Brain serotonin (5-hydroxytryptamine, 5-HT) system dysfunction is implicated in exaggerated fear responses triggering various anxiety-, stress-, and trauma-related disorders. However, the underlying mechanisms are not well understood. Here, we investigated the impact of constitutively inactivated 5-HT synthesis on context-dependent fear learning and extinction using tryptophan hydroxylase 2 (Tph2) knockout mice. Fear conditioning and context-dependent fear memory extinction paradigms were combined with c-Fos imaging and electrophysiological recordings in the dorsal hippocampus (dHip). Tph2 mutant mice, completely devoid of 5-HT synthesis in brain, displayed accelerated fear memory formation and increased locomotor responses to foot shock. Furthermore, recall of context-dependent fear memory was increased. The behavioral responses were associated with increased c-Fos expression in the dHip and resistance to foot shock-induced impairment of hippocampal long-term potentiation (LTP). In conclusion, increased context-dependent fear memory resulting from brain 5-HT deficiency involves dysfunction of the hippocampal circuitry controlling contextual representation of fear-related behavioral responses.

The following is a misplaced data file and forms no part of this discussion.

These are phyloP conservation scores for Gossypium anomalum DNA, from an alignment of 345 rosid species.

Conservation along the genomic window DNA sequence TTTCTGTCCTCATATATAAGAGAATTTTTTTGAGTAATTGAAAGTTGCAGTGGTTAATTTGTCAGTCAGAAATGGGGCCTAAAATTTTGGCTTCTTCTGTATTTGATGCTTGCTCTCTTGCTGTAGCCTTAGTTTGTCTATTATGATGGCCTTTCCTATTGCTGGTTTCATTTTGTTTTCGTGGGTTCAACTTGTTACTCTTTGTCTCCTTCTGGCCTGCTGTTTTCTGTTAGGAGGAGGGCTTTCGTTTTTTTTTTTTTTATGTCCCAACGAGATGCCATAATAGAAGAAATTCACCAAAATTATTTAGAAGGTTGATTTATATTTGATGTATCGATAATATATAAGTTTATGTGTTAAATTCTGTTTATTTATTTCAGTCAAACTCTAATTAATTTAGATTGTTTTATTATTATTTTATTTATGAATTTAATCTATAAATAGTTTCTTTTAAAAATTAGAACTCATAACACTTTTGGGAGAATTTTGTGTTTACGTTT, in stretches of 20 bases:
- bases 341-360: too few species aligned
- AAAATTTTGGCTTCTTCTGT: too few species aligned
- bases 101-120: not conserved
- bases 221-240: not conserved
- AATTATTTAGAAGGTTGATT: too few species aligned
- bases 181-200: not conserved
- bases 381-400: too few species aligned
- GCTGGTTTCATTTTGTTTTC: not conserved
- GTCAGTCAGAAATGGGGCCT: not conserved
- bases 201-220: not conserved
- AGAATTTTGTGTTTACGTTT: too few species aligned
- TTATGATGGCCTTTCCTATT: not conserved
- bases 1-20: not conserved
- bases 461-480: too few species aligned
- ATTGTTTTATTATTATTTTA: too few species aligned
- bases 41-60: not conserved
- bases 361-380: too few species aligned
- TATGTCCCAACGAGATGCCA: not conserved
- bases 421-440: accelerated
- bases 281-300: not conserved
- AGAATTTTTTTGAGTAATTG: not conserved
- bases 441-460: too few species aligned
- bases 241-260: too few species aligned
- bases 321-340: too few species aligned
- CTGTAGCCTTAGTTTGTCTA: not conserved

Keywords: knockout; extinction; fear learning; hippocampus; immediate-early gene; long-term potentiation; serotonin deficiency; tryptophan hydroxylase 2.